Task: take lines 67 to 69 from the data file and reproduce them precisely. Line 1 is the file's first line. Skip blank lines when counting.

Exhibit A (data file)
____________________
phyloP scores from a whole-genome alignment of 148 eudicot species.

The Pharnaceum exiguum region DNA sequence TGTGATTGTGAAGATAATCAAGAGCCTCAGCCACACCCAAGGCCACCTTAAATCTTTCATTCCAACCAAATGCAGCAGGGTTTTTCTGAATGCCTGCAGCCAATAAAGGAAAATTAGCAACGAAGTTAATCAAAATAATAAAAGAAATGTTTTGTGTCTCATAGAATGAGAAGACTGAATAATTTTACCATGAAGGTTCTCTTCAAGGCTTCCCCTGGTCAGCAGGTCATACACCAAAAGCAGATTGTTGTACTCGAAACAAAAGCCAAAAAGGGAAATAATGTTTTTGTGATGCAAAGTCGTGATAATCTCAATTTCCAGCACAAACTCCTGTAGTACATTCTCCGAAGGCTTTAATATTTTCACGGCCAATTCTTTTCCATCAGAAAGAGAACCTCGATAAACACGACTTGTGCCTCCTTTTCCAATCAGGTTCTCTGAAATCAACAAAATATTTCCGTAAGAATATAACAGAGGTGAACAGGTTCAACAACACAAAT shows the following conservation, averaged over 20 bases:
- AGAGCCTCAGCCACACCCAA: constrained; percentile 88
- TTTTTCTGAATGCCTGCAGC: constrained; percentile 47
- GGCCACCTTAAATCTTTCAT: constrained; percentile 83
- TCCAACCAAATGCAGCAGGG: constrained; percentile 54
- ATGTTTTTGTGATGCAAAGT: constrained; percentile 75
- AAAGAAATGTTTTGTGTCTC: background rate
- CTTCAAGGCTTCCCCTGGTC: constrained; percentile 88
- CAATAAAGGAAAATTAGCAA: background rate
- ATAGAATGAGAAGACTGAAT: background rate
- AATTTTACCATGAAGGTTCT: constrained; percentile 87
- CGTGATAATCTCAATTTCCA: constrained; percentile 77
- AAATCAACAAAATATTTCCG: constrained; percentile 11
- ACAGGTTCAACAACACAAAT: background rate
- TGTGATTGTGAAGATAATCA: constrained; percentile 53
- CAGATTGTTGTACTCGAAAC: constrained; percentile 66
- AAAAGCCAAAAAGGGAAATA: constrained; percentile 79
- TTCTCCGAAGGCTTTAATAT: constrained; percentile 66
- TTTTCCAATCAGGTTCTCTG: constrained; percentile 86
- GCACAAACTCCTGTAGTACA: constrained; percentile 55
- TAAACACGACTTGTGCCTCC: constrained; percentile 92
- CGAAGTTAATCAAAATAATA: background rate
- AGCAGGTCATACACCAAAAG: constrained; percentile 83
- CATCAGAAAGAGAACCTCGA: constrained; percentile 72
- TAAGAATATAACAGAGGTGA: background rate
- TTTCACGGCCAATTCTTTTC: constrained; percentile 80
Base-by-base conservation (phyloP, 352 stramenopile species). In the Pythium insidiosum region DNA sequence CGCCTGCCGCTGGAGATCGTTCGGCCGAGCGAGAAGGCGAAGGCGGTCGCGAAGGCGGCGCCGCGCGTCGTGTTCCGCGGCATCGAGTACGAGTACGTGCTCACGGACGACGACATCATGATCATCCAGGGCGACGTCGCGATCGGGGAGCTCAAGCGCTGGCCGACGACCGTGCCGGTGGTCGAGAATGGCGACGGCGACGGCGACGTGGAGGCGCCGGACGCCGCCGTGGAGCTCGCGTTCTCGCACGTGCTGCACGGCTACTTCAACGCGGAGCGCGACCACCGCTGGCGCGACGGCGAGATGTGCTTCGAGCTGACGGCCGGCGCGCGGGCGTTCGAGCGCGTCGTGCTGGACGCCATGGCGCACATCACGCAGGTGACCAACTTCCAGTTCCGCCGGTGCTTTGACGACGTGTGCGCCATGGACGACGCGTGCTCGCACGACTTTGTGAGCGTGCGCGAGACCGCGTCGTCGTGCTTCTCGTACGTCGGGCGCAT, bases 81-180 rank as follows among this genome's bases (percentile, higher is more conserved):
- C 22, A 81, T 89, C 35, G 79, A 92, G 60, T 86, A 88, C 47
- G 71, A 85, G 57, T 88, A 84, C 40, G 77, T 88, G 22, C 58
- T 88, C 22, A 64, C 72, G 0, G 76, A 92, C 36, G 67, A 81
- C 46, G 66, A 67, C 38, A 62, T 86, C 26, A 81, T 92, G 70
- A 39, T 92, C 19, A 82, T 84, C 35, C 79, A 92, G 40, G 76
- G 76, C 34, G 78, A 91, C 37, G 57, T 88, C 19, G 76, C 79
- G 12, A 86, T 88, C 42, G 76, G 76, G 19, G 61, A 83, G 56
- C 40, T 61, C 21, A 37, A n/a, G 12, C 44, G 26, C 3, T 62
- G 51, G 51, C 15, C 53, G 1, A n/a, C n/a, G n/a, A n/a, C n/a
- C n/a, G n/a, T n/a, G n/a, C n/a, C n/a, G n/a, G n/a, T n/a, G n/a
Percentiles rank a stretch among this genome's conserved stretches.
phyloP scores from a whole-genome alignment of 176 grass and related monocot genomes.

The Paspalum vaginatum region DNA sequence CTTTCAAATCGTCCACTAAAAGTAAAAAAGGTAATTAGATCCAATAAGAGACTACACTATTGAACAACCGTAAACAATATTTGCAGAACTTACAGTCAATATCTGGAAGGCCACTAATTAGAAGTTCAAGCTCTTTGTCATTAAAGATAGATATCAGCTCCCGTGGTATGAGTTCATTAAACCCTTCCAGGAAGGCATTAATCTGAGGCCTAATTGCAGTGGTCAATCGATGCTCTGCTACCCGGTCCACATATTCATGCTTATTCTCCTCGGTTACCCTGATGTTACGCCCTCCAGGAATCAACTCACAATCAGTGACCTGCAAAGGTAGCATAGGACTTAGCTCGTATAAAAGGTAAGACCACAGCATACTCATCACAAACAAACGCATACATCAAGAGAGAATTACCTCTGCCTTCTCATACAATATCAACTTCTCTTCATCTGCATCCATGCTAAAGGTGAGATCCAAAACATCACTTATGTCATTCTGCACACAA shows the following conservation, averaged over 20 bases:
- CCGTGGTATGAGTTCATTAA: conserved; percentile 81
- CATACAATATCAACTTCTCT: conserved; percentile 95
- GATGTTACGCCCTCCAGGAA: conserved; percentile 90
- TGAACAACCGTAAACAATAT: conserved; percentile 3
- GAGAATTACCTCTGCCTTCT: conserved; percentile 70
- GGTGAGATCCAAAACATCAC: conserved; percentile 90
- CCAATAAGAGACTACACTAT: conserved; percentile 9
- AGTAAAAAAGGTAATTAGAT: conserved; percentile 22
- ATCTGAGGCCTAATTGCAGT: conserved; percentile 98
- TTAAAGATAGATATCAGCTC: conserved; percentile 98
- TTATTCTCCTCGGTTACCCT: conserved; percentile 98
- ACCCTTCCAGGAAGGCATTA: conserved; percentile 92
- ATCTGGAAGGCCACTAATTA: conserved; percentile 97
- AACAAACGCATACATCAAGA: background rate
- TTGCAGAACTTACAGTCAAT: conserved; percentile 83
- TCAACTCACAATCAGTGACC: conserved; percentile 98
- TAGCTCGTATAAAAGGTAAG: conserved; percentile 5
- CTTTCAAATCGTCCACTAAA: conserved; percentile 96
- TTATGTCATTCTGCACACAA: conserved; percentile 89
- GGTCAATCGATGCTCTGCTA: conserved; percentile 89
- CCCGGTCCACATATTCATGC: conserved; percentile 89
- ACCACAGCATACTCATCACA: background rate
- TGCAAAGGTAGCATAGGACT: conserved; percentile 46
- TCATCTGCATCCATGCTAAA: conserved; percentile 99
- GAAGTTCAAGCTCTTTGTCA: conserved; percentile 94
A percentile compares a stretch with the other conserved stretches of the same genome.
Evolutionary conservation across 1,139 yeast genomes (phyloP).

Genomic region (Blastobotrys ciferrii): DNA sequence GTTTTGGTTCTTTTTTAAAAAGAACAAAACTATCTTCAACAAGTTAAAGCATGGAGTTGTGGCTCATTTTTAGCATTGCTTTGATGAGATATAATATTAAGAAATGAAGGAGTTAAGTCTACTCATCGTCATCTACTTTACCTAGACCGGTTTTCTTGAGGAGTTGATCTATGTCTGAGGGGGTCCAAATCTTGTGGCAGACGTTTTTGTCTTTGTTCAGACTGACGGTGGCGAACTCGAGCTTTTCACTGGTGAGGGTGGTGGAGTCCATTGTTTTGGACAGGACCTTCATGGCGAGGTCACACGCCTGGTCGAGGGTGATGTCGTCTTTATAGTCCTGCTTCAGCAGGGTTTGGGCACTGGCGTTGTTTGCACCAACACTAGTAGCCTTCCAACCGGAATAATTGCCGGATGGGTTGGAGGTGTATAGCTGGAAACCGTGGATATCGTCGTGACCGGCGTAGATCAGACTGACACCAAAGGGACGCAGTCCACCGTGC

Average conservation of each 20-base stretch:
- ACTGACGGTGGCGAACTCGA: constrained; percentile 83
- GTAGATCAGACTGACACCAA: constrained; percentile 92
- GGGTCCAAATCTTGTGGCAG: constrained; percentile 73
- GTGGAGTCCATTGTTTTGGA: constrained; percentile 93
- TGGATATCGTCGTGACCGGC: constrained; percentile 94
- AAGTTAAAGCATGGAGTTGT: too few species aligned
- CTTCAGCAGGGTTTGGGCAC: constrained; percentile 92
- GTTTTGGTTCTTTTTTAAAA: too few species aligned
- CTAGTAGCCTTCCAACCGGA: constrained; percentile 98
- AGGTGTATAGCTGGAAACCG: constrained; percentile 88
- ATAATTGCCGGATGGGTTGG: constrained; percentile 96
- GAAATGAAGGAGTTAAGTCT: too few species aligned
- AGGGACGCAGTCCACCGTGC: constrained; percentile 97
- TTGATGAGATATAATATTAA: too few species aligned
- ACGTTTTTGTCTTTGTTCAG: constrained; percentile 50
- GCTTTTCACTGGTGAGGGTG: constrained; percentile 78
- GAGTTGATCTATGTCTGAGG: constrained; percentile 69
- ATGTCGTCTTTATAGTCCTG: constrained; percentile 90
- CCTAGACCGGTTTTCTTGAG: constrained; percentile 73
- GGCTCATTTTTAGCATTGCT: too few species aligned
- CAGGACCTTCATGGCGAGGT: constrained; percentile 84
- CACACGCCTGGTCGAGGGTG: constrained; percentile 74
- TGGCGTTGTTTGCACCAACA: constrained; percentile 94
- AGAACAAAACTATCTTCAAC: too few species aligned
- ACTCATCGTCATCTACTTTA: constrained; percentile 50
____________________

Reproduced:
A percentile compares a stretch with the other conserved stretches of the same genome.
Evolutionary conservation across 1,139 yeast genomes (phyloP).

Genomic region (Blastobotrys ciferrii): DNA sequence GTTTTGGTTCTTTTTTAAAAAGAACAAAACTATCTTCAACAAGTTAAAGCATGGAGTTGTGGCTCATTTTTAGCATTGCTTTGATGAGATATAATATTAAGAAATGAAGGAGTTAAGTCTACTCATCGTCATCTACTTTACCTAGACCGGTTTTCTTGAGGAGTTGATCTATGTCTGAGGGGGTCCAAATCTTGTGGCAGACGTTTTTGTCTTTGTTCAGACTGACGGTGGCGAACTCGAGCTTTTCACTGGTGAGGGTGGTGGAGTCCATTGTTTTGGACAGGACCTTCATGGCGAGGTCACACGCCTGGTCGAGGGTGATGTCGTCTTTATAGTCCTGCTTCAGCAGGGTTTGGGCACTGGCGTTGTTTGCACCAACACTAGTAGCCTTCCAACCGGAATAATTGCCGGATGGGTTGGAGGTGTATAGCTGGAAACCGTGGATATCGTCGTGACCGGCGTAGATCAGACTGACACCAAAGGGACGCAGTCCACCGTGC